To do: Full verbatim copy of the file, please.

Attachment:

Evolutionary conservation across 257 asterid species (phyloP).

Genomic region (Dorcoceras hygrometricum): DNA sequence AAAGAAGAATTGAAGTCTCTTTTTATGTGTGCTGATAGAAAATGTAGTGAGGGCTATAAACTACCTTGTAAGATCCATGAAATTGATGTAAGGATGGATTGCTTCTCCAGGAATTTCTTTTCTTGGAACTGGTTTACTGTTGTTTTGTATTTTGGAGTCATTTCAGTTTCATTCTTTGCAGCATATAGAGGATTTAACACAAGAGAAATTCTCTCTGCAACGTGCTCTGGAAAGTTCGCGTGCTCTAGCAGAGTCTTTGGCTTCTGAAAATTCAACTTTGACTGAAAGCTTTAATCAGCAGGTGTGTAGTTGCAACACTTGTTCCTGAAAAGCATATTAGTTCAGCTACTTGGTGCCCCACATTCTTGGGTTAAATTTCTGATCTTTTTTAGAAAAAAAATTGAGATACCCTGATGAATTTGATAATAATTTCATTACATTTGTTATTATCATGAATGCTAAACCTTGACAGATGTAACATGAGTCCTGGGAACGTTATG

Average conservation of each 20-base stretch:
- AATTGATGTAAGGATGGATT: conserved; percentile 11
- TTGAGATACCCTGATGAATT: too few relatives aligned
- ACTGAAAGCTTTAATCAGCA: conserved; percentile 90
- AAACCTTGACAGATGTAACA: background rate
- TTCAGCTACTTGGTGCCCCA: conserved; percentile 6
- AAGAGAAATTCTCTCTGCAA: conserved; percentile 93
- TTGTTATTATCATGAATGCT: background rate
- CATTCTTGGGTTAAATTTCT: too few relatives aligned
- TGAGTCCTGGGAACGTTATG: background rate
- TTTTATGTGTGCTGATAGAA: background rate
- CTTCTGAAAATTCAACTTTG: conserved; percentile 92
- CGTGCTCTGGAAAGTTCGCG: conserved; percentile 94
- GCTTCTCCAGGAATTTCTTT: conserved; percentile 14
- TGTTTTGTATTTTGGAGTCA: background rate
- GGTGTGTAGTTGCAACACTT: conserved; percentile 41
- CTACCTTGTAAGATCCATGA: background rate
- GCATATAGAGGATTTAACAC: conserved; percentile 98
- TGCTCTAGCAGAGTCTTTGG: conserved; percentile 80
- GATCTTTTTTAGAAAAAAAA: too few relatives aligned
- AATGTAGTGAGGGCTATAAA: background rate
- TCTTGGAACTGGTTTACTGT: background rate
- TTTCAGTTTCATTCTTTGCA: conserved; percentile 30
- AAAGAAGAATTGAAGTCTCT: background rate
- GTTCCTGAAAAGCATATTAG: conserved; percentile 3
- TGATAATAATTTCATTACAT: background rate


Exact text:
Evolutionary conservation across 257 asterid species (phyloP).

Genomic region (Dorcoceras hygrometricum): DNA sequence AAAGAAGAATTGAAGTCTCTTTTTATGTGTGCTGATAGAAAATGTAGTGAGGGCTATAAACTACCTTGTAAGATCCATGAAATTGATGTAAGGATGGATTGCTTCTCCAGGAATTTCTTTTCTTGGAACTGGTTTACTGTTGTTTTGTATTTTGGAGTCATTTCAGTTTCATTCTTTGCAGCATATAGAGGATTTAACACAAGAGAAATTCTCTCTGCAACGTGCTCTGGAAAGTTCGCGTGCTCTAGCAGAGTCTTTGGCTTCTGAAAATTCAACTTTGACTGAAAGCTTTAATCAGCAGGTGTGTAGTTGCAACACTTGTTCCTGAAAAGCATATTAGTTCAGCTACTTGGTGCCCCACATTCTTGGGTTAAATTTCTGATCTTTTTTAGAAAAAAAATTGAGATACCCTGATGAATTTGATAATAATTTCATTACATTTGTTATTATCATGAATGCTAAACCTTGACAGATGTAACATGAGTCCTGGGAACGTTATG

Average conservation of each 20-base stretch:
- AATTGATGTAAGGATGGATT: conserved; percentile 11
- TTGAGATACCCTGATGAATT: too few relatives aligned
- ACTGAAAGCTTTAATCAGCA: conserved; percentile 90
- AAACCTTGACAGATGTAACA: background rate
- TTCAGCTACTTGGTGCCCCA: conserved; percentile 6
- AAGAGAAATTCTCTCTGCAA: conserved; percentile 93
- TTGTTATTATCATGAATGCT: background rate
- CATTCTTGGGTTAAATTTCT: too few relatives aligned
- TGAGTCCTGGGAACGTTATG: background rate
- TTTTATGTGTGCTGATAGAA: background rate
- CTTCTGAAAATTCAACTTTG: conserved; percentile 92
- CGTGCTCTGGAAAGTTCGCG: conserved; percentile 94
- GCTTCTCCAGGAATTTCTTT: conserved; percentile 14
- TGTTTTGTATTTTGGAGTCA: background rate
- GGTGTGTAGTTGCAACACTT: conserved; percentile 41
- CTACCTTGTAAGATCCATGA: background rate
- GCATATAGAGGATTTAACAC: conserved; percentile 98
- TGCTCTAGCAGAGTCTTTGG: conserved; percentile 80
- GATCTTTTTTAGAAAAAAAA: too few relatives aligned
- AATGTAGTGAGGGCTATAAA: background rate
- TCTTGGAACTGGTTTACTGT: background rate
- TTTCAGTTTCATTCTTTGCA: conserved; percentile 30
- AAAGAAGAATTGAAGTCTCT: background rate
- GTTCCTGAAAAGCATATTAG: conserved; percentile 3
- TGATAATAATTTCATTACAT: background rate